Houston, TX -- (SBWIRE) -- 05/29/2013 -- New research indicates that the Smart Sugar Trehalose has an anti-depressant effect. This discovery may open a new pathway for overcoming stress.
JC Spencer, CEO of The Endowment for Medical Research in Houston, Texas, said, “A newly published paper from Israel shows that Trehalose induced an anti-depressant effect in laboratory animals.” Mr. Spencer has assisted universities and research laboratories in six countries by supplying the sugar Trehalose for further study.
Professor Haim Einat, Ph.D., with the School of Behavioral Sciences, Tel Aviv-Yaffo Academic College, Tel-Aviv, Israel, one of the authors of the paper, told Mr. Spencer, “We are continuing to work on the behavioral and biochemical effects of trehalose and we believe that it might have much potential in our field of affective disorders, both as a possible treatment option and as an additional avenue for us to better understand that pathophysiology and treatment mechanisms in depression. I wish to thank you again for your generous donation of trehalose.”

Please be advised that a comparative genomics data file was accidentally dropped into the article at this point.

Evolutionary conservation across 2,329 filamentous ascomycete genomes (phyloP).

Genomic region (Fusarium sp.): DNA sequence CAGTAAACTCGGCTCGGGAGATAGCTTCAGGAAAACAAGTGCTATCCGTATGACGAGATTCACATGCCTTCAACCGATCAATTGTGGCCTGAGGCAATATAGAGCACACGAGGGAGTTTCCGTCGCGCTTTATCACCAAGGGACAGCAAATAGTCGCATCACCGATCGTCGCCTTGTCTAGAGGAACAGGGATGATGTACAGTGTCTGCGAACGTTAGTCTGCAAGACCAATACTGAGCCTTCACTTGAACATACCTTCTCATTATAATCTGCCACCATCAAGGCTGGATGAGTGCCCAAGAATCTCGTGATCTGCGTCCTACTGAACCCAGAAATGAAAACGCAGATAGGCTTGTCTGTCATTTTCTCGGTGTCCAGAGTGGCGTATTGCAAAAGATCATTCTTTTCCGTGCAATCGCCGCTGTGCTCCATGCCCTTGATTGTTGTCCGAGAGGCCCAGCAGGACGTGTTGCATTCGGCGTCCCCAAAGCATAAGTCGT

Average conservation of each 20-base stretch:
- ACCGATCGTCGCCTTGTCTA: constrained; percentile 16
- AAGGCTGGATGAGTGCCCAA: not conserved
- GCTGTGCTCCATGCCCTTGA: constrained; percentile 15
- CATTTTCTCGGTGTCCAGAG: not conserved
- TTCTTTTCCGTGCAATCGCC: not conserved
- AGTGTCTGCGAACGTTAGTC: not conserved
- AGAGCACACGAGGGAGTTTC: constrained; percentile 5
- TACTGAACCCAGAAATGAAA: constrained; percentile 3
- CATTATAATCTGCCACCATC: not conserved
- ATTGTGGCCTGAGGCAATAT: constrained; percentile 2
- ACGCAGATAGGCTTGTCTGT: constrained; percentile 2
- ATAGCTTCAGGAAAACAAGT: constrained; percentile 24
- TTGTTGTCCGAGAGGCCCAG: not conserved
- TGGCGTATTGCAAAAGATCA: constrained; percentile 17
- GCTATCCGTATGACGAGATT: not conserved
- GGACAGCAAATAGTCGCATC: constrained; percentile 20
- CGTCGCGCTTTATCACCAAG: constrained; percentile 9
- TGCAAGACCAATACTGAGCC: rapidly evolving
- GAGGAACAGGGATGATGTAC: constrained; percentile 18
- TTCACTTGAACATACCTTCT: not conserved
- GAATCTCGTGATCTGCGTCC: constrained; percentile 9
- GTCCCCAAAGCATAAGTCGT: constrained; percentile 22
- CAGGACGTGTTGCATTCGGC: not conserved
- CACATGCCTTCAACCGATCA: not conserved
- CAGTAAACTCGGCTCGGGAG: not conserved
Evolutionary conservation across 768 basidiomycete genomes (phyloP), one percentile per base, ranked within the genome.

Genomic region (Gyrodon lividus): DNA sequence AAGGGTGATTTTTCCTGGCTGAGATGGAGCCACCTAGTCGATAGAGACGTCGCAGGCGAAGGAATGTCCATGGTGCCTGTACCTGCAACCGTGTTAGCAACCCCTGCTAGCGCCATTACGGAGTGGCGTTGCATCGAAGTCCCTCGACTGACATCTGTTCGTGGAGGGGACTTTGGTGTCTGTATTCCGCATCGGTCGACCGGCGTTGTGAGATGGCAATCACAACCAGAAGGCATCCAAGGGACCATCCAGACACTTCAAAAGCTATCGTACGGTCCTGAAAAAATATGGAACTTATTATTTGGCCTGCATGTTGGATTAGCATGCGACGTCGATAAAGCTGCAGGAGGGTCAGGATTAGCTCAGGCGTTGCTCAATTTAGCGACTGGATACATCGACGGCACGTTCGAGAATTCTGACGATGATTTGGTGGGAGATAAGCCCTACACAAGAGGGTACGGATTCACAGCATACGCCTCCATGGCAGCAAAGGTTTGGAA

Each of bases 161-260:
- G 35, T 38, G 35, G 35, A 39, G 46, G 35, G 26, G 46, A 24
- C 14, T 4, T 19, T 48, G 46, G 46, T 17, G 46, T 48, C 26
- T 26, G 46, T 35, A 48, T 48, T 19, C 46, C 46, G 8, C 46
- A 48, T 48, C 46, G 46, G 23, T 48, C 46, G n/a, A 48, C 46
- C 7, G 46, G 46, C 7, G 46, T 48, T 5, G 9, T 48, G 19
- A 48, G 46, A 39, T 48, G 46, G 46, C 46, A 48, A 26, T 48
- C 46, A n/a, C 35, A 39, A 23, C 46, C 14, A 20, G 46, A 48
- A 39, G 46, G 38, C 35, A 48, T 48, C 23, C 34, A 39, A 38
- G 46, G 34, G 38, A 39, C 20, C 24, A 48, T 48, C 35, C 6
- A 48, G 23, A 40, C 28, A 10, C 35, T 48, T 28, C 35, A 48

The collaborative effort included Ben-Gurion University in Beersheba, Israel and the College of Pharmacy, University of Minnesota in Duluth, USA.
The study was designed to explore antidepressant and mood stabilizing activity of trehalose in animal models for depression and mania. It is hypothesized that these behavioral changes could be related to trehalose effects to enhance autophagy. Autophagy is a major protein degradation pathway that is essential for stress-induced and constitutive protein folding. Autophagy is the controlled digestion of damaged organelles within a cell and the maintenance of bodily nutrition by the metabolic breakdown of some bodily tissues. It is necessary for the clearance of toxic protein waste especially from neurons. It is believed that to achieve autophagy enhancement is a significant discovery, especially if further studies confirm that indeed trehalose can play a role in human behavioral levels.
Trehalose has long been known for cell membrane protection against stress, health benefits by helping to properly fold proteins, and is effective against neurodegenerative challenges. This study helps explain the pathway these benefits are accomplished.
About The Endowment for Medical Research
The Endowment for Medical Research, a 501 (c) 3 non-profit research and educational public charity, offers continuing education in the field of glycoscience. A part of their educational program is to make available to the general public free information through www.DiabeticHope.com
The PubMed abstract link is: